Once he got that working, he next put the thermometer on a platform with servos connected to an Arduino for slowly rotating it in the horizontal and vertical directions, also under control of the software on his laptop. Each time the thermometer measures the temperature of a spot, the software decodes the temperature on the LCD display and then tells the Arduino to use the servos to point the thermometer at the next spot to be measured. Each measurement takes a little time, so scanning an entire location as 70×44 spots takes around a half hour. But the end result is a heat map drawn on the laptop, done by a device that is low-tech. [Editor’s Snark: Because attaching a webcam and processing the images is “low-tech” these days.] He can overlay the heat map on a normal photo to see at a glance where the hot spots are.

The software he wrote is available on GitHub and the video below shows it in action. We’ve got to admit, it’s pretty awesome to watch. You can even see the heat map being filled in one measurement at a time.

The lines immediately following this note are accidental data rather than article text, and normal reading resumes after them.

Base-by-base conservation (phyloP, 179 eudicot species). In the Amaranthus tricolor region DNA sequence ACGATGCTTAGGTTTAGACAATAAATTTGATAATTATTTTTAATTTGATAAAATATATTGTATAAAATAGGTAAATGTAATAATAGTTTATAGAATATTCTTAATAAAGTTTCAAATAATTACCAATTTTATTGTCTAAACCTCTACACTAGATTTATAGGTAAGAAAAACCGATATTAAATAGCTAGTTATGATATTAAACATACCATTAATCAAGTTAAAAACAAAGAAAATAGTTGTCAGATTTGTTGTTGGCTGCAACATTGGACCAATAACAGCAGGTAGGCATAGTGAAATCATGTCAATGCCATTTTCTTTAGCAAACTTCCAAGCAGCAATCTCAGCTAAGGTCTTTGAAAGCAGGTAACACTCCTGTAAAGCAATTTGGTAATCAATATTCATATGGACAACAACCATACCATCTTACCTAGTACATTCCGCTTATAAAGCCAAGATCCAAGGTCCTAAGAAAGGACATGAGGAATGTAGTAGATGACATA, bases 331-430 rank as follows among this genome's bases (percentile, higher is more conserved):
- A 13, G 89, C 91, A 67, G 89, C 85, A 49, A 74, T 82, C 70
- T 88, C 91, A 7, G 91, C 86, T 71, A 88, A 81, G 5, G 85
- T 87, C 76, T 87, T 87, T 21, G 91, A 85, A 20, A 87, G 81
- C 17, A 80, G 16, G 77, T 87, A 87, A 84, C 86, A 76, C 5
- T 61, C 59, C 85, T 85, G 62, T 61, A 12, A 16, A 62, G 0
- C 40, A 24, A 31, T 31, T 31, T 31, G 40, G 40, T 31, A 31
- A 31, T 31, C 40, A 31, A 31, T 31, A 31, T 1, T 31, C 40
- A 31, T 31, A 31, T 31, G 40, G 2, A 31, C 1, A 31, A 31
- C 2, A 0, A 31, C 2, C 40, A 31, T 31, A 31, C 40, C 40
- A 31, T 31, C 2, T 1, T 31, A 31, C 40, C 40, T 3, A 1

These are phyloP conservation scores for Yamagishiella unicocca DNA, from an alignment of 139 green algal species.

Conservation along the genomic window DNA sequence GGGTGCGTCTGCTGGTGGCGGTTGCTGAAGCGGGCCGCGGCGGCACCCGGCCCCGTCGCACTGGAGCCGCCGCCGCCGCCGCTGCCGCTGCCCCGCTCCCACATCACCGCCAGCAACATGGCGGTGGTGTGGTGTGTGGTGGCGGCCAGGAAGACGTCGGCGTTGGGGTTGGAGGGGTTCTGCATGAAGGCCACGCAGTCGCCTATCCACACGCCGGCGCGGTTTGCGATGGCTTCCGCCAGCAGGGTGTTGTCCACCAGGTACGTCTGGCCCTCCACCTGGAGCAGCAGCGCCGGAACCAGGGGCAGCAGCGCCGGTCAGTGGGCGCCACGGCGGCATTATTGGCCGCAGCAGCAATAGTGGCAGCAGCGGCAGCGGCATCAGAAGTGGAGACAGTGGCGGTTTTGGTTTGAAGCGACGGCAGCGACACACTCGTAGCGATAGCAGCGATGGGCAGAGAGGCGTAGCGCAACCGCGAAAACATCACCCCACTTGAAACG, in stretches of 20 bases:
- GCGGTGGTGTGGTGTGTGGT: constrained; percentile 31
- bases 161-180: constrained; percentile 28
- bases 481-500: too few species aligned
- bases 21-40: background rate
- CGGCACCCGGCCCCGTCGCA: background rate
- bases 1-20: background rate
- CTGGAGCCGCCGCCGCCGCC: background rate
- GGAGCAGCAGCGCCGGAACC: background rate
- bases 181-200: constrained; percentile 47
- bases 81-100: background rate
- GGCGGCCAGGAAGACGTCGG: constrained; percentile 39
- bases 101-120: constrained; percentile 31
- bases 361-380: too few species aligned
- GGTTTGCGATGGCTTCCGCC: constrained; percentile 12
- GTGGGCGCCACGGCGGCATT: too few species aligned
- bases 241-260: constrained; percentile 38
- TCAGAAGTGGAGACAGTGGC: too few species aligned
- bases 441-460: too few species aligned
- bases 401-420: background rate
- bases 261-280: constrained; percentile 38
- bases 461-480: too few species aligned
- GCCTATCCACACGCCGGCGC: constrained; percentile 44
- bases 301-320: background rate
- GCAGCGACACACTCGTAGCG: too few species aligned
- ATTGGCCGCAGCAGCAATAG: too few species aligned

Continue reading “DIY Thermal Imaging Done Low-Tech Style”

Hackaday Prize Entry: Raspberry Pi Thermal Imaging

High up on the list of desirable technologies that are edging into the realm of the affordable for the experimenter is the thermal camera. Once the exclusive preserve of those with huge budgets, over the last few years we’ve seen the emergence of cameras that are more affordable, and most recently a selection of thermal camera modules that are definitely within the experimenter’s range. They may not yet have high resolution, but they are a huge improvement on nothing, and they are starting to appear in projects featured on sites like this one.

One such device is the Melexis MLX90621, a 16×4 pixel thermal sensor array in a TO39 can with an I2C interface. It’s hardly an impulse purchase in single quantities and nor is it necessarily the cheapest module available, but its price is low enough for [Alpha Charlie] to experiment with interfacing it to a Raspberry Pi for adding a thermal camera overlay to the pictures from its visible light camera.

The wiring for the module is simplicity itself, and he’s created a couple of pieces of software for it that are available on his GitHub repository. mlxd is a driver daemon for the module, and is a Python graphical overlay script that places the thermal array output over the camera output. A run-through of the device and its results can be seen in the video below the break.

Continue reading “Hackaday Prize Entry: Raspberry Pi Thermal Imaging”

Hackaday Prize Entry: Low Cost, DIY Thermal Imaging